“My name is Kendall Higgs, I’m from Loxahatchee, Florida , and I’m 20 years old. I fell in love with the game of soccer at four years old. I remember feeling unstoppable with the ball at my feet. On August 3rd, 2009 my world changed. I got diagnosed with Type 1 Diabetes at 10 years old. The first three questions I would ask anyone who came into my hospital room was 1. Can I still play soccer 2. Can I still drink milk 3. Am I going to die.. in that order 😂 to some people, my priorities may have been a little off.. but for me, if I couldn’t play soccer anymore, I might as well be dead. Even though most doctors told me I most likely couldn’t continue to play, I did it anyways. I refused to allow something to take over my life. I traveled to Costa Rica at 14 and Brazil at 16 to play soccer with region 3 ODP (Olympic Development Program)

I graduated early from high school and went to University of Pittsburgh in 2017. After 3 semesters there I transferred and now play at Kennesaw State University in Kennesaw, Georgia. Soccer has been my way to connect to people, to new places, and to different cultures. When I’m not playing soccer, I feel out of place.. and at first my T1D contributed to that “out of place” feeling. I didn’t want to embrace my Diabetes..I wanted to pretend I didn’t have it. It wasn’t until this past year that I really started to take care of myself and to fully embrace my disease. I recently started T1D1 Diabetic Athletes as a way to spread awareness, give a platform to other diabetic athletes, and to show young, aspiring T1D athletes that it does not limit, control, or lessen their ability to be successful.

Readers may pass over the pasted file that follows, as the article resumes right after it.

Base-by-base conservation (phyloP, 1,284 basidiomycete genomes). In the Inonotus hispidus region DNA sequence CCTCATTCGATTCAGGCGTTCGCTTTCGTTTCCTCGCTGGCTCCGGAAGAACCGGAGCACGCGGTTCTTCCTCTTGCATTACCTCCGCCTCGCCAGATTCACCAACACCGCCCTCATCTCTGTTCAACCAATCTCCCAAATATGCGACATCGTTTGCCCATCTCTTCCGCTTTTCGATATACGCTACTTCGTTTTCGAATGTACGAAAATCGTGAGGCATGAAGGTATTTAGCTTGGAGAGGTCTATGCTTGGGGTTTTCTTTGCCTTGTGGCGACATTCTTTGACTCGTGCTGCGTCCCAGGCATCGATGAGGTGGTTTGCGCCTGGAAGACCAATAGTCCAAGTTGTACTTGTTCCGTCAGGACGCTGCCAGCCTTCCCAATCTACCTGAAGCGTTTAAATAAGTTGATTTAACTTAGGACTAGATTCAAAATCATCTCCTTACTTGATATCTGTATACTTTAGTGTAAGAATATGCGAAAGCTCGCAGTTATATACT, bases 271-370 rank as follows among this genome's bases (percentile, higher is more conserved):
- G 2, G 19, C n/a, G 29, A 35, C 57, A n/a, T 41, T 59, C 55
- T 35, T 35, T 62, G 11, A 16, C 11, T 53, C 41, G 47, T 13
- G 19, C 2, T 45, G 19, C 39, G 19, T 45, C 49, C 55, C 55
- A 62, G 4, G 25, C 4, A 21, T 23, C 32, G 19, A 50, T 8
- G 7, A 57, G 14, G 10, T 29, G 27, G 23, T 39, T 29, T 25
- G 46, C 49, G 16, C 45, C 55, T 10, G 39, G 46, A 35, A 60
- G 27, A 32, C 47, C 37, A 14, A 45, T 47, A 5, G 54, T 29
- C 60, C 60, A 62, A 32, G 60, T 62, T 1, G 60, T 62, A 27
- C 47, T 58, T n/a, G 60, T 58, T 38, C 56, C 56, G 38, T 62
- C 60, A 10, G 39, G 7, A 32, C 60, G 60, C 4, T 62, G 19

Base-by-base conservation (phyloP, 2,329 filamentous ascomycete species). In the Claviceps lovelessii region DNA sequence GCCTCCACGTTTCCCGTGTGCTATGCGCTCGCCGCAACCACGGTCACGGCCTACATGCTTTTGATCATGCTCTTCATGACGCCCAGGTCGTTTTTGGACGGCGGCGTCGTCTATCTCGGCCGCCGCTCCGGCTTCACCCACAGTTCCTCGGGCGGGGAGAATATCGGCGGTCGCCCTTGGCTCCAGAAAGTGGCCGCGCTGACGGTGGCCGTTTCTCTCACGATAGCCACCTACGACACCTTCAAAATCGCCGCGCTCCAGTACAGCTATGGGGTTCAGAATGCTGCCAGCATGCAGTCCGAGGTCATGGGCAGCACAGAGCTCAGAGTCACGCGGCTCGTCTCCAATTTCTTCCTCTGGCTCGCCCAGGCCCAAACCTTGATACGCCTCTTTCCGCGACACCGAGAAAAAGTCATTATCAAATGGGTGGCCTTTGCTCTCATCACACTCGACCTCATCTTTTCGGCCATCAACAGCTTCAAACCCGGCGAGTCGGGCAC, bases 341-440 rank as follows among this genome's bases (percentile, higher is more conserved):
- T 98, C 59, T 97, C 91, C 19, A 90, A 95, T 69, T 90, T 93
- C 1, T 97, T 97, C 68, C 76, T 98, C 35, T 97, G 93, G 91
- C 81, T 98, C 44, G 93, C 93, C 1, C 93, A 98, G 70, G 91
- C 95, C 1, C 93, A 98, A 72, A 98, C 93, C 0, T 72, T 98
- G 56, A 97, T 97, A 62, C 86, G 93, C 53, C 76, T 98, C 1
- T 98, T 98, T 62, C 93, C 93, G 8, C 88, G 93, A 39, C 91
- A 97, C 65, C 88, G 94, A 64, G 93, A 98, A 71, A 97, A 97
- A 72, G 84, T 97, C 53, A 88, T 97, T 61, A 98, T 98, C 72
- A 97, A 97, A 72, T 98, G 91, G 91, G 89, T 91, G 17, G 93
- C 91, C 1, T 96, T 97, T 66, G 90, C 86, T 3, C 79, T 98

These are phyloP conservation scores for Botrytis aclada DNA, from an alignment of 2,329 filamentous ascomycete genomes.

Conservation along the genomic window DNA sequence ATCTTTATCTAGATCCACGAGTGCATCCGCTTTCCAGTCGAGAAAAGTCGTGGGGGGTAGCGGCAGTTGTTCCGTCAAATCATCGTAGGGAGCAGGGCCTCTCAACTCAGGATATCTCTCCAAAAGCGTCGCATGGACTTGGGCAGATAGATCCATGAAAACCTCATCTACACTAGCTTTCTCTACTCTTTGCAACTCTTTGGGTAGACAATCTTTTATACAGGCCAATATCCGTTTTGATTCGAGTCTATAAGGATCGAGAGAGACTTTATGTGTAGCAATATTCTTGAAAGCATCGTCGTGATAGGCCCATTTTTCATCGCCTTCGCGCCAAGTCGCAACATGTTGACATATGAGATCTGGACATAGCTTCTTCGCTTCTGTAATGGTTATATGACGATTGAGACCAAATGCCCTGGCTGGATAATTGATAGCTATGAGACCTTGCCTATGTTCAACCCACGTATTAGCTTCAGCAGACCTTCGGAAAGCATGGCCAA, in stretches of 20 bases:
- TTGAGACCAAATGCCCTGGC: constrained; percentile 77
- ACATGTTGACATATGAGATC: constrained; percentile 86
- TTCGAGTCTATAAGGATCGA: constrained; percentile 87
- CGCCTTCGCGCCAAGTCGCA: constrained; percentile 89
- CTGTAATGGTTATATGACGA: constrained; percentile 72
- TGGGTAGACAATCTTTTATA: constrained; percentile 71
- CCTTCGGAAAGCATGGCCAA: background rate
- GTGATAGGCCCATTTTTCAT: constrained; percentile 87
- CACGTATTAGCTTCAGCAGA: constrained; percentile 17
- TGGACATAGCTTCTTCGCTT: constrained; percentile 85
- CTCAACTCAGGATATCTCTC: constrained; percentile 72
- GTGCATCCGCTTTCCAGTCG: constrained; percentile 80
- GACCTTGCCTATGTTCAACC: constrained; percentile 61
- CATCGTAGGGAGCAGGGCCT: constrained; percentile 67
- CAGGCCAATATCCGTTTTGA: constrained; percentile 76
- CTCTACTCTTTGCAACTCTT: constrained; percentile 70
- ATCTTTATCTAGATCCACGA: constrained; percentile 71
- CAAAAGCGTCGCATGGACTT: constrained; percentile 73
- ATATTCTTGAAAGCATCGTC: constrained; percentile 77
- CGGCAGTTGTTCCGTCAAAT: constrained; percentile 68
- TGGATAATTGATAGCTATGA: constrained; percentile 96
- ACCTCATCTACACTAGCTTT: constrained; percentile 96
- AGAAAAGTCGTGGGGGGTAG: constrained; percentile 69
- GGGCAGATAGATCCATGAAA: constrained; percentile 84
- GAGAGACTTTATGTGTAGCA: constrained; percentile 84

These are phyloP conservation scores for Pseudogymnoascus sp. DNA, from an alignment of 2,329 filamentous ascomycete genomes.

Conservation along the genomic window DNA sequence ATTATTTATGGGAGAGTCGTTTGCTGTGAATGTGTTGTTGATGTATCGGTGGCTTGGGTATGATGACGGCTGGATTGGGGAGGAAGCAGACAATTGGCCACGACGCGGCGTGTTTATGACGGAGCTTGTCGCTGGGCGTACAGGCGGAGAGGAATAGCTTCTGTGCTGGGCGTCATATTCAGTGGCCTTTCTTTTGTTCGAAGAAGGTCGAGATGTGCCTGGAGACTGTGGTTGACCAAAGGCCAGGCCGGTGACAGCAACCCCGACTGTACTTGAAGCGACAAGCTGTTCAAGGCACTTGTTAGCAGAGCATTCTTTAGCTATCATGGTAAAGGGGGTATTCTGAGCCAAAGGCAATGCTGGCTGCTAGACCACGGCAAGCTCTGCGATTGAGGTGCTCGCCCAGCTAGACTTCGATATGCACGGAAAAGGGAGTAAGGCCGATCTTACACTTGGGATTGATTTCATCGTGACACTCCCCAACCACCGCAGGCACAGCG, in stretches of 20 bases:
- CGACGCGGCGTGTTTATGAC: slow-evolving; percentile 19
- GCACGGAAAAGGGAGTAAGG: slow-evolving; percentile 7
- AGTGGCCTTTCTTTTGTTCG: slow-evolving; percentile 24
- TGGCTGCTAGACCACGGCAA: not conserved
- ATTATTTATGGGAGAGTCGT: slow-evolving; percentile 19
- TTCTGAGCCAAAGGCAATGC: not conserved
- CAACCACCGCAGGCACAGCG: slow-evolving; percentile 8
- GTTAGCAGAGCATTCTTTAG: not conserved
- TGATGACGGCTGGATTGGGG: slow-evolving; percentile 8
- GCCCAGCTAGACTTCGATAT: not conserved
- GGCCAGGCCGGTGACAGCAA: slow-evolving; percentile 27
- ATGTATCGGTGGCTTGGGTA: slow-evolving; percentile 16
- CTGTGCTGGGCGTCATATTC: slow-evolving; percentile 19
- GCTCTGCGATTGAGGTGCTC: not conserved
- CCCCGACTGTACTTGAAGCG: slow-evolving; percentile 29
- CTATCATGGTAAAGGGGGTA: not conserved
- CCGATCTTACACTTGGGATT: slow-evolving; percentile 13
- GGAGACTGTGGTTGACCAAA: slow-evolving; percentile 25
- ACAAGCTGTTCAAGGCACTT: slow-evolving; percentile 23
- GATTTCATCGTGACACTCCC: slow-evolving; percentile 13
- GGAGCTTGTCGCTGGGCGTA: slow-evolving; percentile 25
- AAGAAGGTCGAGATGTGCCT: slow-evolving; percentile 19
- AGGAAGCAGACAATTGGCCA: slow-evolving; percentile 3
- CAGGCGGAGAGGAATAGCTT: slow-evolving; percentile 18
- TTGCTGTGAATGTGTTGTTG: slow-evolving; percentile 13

Within this journey I have realized that soccer isn’t my only way to connect to people.. T1D has allowed me to connect to others battling the same illness, to learn, to empower, and so much more. I am so grateful to be apart of the T1D community.”

A big thank you from all of us at TDFC for sharing your story Kendall and if anyone else would like to share theirs please get in touch !

#DiabetesWeek 2019… See Diabetes Differently

As the motto for Diabetes Week 2019 is “See Diabetes Differently” it’s great to be able to share an interview that Chris conducted with DigiBete (www.digibete.org) which focusses upon mindset and the approach to sport/exercise that he takes in the hope it may help others living with Diabetes. It’s different to the usual articles/content on the physical management of the condition for sport but we hope it proves to be useful!

A huge thank you to DigiBete for asking Chris and putting the time into creating this amazing video. If you want to check out their resources for people with type 1 diabetes surrounding sport & exercise head to the below link:

https://www.digibete.org/resources/sportsandexercise/

We must also thank the University of Worcester who gave Chris & DigiBete permission to shoot on their campus. Thank you!